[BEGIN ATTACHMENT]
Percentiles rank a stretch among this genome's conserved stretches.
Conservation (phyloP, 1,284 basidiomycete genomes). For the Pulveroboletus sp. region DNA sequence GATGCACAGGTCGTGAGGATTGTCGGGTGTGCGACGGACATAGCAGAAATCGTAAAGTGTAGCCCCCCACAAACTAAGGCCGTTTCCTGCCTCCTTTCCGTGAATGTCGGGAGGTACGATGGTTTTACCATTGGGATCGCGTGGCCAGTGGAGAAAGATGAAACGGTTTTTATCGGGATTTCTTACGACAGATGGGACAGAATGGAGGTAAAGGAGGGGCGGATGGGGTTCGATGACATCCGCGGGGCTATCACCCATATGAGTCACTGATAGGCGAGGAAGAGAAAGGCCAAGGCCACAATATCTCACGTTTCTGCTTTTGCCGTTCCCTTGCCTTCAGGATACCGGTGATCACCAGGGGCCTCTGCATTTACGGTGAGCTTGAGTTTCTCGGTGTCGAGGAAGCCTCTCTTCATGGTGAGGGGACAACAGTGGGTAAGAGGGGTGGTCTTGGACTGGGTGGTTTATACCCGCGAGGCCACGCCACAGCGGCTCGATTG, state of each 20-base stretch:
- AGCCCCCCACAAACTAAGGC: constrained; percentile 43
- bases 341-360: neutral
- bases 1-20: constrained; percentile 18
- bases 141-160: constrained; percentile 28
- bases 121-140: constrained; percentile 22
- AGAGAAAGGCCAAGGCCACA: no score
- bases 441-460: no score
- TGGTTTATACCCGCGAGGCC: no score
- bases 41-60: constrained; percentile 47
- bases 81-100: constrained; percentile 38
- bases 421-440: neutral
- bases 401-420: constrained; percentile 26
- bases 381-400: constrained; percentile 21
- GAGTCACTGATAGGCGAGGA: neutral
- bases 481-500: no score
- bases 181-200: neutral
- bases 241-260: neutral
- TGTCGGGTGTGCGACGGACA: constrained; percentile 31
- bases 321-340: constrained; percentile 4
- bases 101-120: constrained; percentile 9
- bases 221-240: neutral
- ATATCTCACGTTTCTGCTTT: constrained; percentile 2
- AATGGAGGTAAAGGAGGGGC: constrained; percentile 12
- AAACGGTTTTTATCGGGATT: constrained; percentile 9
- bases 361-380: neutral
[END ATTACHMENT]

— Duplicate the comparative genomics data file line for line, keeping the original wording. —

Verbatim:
Percentiles rank a stretch among this genome's conserved stretches.
Conservation (phyloP, 1,284 basidiomycete genomes). For the Pulveroboletus sp. region DNA sequence GATGCACAGGTCGTGAGGATTGTCGGGTGTGCGACGGACATAGCAGAAATCGTAAAGTGTAGCCCCCCACAAACTAAGGCCGTTTCCTGCCTCCTTTCCGTGAATGTCGGGAGGTACGATGGTTTTACCATTGGGATCGCGTGGCCAGTGGAGAAAGATGAAACGGTTTTTATCGGGATTTCTTACGACAGATGGGACAGAATGGAGGTAAAGGAGGGGCGGATGGGGTTCGATGACATCCGCGGGGCTATCACCCATATGAGTCACTGATAGGCGAGGAAGAGAAAGGCCAAGGCCACAATATCTCACGTTTCTGCTTTTGCCGTTCCCTTGCCTTCAGGATACCGGTGATCACCAGGGGCCTCTGCATTTACGGTGAGCTTGAGTTTCTCGGTGTCGAGGAAGCCTCTCTTCATGGTGAGGGGACAACAGTGGGTAAGAGGGGTGGTCTTGGACTGGGTGGTTTATACCCGCGAGGCCACGCCACAGCGGCTCGATTG, state of each 20-base stretch:
- AGCCCCCCACAAACTAAGGC: constrained; percentile 43
- bases 341-360: neutral
- bases 1-20: constrained; percentile 18
- bases 141-160: constrained; percentile 28
- bases 121-140: constrained; percentile 22
- AGAGAAAGGCCAAGGCCACA: no score
- bases 441-460: no score
- TGGTTTATACCCGCGAGGCC: no score
- bases 41-60: constrained; percentile 47
- bases 81-100: constrained; percentile 38
- bases 421-440: neutral
- bases 401-420: constrained; percentile 26
- bases 381-400: constrained; percentile 21
- GAGTCACTGATAGGCGAGGA: neutral
- bases 481-500: no score
- bases 181-200: neutral
- bases 241-260: neutral
- TGTCGGGTGTGCGACGGACA: constrained; percentile 31
- bases 321-340: constrained; percentile 4
- bases 101-120: constrained; percentile 9
- bases 221-240: neutral
- ATATCTCACGTTTCTGCTTT: constrained; percentile 2
- AATGGAGGTAAAGGAGGGGC: constrained; percentile 12
- AAACGGTTTTTATCGGGATT: constrained; percentile 9
- bases 361-380: neutral